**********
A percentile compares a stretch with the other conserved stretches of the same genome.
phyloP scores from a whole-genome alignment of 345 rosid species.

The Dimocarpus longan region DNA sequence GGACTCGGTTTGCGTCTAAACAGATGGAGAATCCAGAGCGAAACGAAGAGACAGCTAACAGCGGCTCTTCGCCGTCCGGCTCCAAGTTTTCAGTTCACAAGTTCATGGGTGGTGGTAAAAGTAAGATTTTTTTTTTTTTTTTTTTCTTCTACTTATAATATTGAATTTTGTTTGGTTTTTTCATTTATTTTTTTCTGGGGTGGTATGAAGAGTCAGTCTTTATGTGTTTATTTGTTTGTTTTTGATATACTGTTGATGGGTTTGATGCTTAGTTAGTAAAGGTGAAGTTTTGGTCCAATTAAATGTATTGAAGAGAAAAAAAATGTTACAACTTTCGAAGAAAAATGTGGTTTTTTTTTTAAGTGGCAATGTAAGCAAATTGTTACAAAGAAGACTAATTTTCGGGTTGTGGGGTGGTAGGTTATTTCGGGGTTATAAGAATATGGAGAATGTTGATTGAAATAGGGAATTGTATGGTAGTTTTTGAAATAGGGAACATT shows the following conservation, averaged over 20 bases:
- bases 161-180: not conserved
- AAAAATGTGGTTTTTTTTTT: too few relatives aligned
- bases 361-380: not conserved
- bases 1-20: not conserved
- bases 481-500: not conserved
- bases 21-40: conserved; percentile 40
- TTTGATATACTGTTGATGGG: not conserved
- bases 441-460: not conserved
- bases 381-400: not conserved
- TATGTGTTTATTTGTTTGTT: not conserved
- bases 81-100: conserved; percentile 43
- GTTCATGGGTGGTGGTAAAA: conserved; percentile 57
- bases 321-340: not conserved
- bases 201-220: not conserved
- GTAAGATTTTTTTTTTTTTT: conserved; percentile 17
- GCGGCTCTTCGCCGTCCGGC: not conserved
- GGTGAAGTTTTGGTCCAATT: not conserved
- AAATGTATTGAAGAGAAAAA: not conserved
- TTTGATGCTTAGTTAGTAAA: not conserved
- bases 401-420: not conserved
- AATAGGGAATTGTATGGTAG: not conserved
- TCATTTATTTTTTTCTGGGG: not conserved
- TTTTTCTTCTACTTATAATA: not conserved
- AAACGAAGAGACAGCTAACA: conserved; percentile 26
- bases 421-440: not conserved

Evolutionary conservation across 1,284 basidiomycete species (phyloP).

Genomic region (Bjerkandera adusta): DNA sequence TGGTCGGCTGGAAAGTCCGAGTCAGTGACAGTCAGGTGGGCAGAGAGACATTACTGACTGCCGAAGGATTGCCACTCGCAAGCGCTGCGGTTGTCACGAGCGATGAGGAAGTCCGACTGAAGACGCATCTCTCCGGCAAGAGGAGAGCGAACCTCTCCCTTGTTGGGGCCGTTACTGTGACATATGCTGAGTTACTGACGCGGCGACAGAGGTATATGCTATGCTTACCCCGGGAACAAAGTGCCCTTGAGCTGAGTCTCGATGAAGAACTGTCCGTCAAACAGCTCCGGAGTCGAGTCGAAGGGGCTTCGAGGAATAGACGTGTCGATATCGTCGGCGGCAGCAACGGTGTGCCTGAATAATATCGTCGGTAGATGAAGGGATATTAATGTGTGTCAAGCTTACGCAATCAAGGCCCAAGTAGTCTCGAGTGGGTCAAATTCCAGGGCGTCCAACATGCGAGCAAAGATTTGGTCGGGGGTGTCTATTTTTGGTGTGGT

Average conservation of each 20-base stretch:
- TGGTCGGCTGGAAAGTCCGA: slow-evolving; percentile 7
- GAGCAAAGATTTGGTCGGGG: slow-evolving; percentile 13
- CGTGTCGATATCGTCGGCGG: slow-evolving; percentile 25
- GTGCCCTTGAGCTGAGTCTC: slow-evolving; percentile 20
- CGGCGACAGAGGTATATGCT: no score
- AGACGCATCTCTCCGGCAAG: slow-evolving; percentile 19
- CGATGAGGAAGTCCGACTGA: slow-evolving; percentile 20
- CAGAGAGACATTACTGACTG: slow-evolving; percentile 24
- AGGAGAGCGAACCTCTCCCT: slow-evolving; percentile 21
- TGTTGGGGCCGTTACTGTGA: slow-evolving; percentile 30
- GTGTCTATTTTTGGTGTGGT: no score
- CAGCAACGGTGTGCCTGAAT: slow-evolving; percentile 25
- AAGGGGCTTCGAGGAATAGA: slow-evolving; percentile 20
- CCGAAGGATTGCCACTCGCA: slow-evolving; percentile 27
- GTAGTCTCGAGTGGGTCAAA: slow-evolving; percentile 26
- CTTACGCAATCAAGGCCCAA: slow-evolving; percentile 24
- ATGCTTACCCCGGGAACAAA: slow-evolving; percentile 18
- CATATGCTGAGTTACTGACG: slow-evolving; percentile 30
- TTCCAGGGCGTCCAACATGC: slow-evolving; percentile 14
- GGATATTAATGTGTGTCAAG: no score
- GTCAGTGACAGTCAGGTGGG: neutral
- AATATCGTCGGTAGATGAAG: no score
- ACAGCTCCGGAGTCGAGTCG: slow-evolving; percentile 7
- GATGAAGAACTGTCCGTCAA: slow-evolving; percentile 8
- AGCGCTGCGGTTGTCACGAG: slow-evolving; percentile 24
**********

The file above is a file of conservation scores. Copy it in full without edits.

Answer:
A percentile compares a stretch with the other conserved stretches of the same genome.
phyloP scores from a whole-genome alignment of 345 rosid species.

The Dimocarpus longan region DNA sequence GGACTCGGTTTGCGTCTAAACAGATGGAGAATCCAGAGCGAAACGAAGAGACAGCTAACAGCGGCTCTTCGCCGTCCGGCTCCAAGTTTTCAGTTCACAAGTTCATGGGTGGTGGTAAAAGTAAGATTTTTTTTTTTTTTTTTTTCTTCTACTTATAATATTGAATTTTGTTTGGTTTTTTCATTTATTTTTTTCTGGGGTGGTATGAAGAGTCAGTCTTTATGTGTTTATTTGTTTGTTTTTGATATACTGTTGATGGGTTTGATGCTTAGTTAGTAAAGGTGAAGTTTTGGTCCAATTAAATGTATTGAAGAGAAAAAAAATGTTACAACTTTCGAAGAAAAATGTGGTTTTTTTTTTAAGTGGCAATGTAAGCAAATTGTTACAAAGAAGACTAATTTTCGGGTTGTGGGGTGGTAGGTTATTTCGGGGTTATAAGAATATGGAGAATGTTGATTGAAATAGGGAATTGTATGGTAGTTTTTGAAATAGGGAACATT shows the following conservation, averaged over 20 bases:
- bases 161-180: not conserved
- AAAAATGTGGTTTTTTTTTT: too few relatives aligned
- bases 361-380: not conserved
- bases 1-20: not conserved
- bases 481-500: not conserved
- bases 21-40: conserved; percentile 40
- TTTGATATACTGTTGATGGG: not conserved
- bases 441-460: not conserved
- bases 381-400: not conserved
- TATGTGTTTATTTGTTTGTT: not conserved
- bases 81-100: conserved; percentile 43
- GTTCATGGGTGGTGGTAAAA: conserved; percentile 57
- bases 321-340: not conserved
- bases 201-220: not conserved
- GTAAGATTTTTTTTTTTTTT: conserved; percentile 17
- GCGGCTCTTCGCCGTCCGGC: not conserved
- GGTGAAGTTTTGGTCCAATT: not conserved
- AAATGTATTGAAGAGAAAAA: not conserved
- TTTGATGCTTAGTTAGTAAA: not conserved
- bases 401-420: not conserved
- AATAGGGAATTGTATGGTAG: not conserved
- TCATTTATTTTTTTCTGGGG: not conserved
- TTTTTCTTCTACTTATAATA: not conserved
- AAACGAAGAGACAGCTAACA: conserved; percentile 26
- bases 421-440: not conserved

Evolutionary conservation across 1,284 basidiomycete species (phyloP).

Genomic region (Bjerkandera adusta): DNA sequence TGGTCGGCTGGAAAGTCCGAGTCAGTGACAGTCAGGTGGGCAGAGAGACATTACTGACTGCCGAAGGATTGCCACTCGCAAGCGCTGCGGTTGTCACGAGCGATGAGGAAGTCCGACTGAAGACGCATCTCTCCGGCAAGAGGAGAGCGAACCTCTCCCTTGTTGGGGCCGTTACTGTGACATATGCTGAGTTACTGACGCGGCGACAGAGGTATATGCTATGCTTACCCCGGGAACAAAGTGCCCTTGAGCTGAGTCTCGATGAAGAACTGTCCGTCAAACAGCTCCGGAGTCGAGTCGAAGGGGCTTCGAGGAATAGACGTGTCGATATCGTCGGCGGCAGCAACGGTGTGCCTGAATAATATCGTCGGTAGATGAAGGGATATTAATGTGTGTCAAGCTTACGCAATCAAGGCCCAAGTAGTCTCGAGTGGGTCAAATTCCAGGGCGTCCAACATGCGAGCAAAGATTTGGTCGGGGGTGTCTATTTTTGGTGTGGT

Average conservation of each 20-base stretch:
- TGGTCGGCTGGAAAGTCCGA: slow-evolving; percentile 7
- GAGCAAAGATTTGGTCGGGG: slow-evolving; percentile 13
- CGTGTCGATATCGTCGGCGG: slow-evolving; percentile 25
- GTGCCCTTGAGCTGAGTCTC: slow-evolving; percentile 20
- CGGCGACAGAGGTATATGCT: no score
- AGACGCATCTCTCCGGCAAG: slow-evolving; percentile 19
- CGATGAGGAAGTCCGACTGA: slow-evolving; percentile 20
- CAGAGAGACATTACTGACTG: slow-evolving; percentile 24
- AGGAGAGCGAACCTCTCCCT: slow-evolving; percentile 21
- TGTTGGGGCCGTTACTGTGA: slow-evolving; percentile 30
- GTGTCTATTTTTGGTGTGGT: no score
- CAGCAACGGTGTGCCTGAAT: slow-evolving; percentile 25
- AAGGGGCTTCGAGGAATAGA: slow-evolving; percentile 20
- CCGAAGGATTGCCACTCGCA: slow-evolving; percentile 27
- GTAGTCTCGAGTGGGTCAAA: slow-evolving; percentile 26
- CTTACGCAATCAAGGCCCAA: slow-evolving; percentile 24
- ATGCTTACCCCGGGAACAAA: slow-evolving; percentile 18
- CATATGCTGAGTTACTGACG: slow-evolving; percentile 30
- TTCCAGGGCGTCCAACATGC: slow-evolving; percentile 14
- GGATATTAATGTGTGTCAAG: no score
- GTCAGTGACAGTCAGGTGGG: neutral
- AATATCGTCGGTAGATGAAG: no score
- ACAGCTCCGGAGTCGAGTCG: slow-evolving; percentile 7
- GATGAAGAACTGTCCGTCAA: slow-evolving; percentile 8
- AGCGCTGCGGTTGTCACGAG: slow-evolving; percentile 24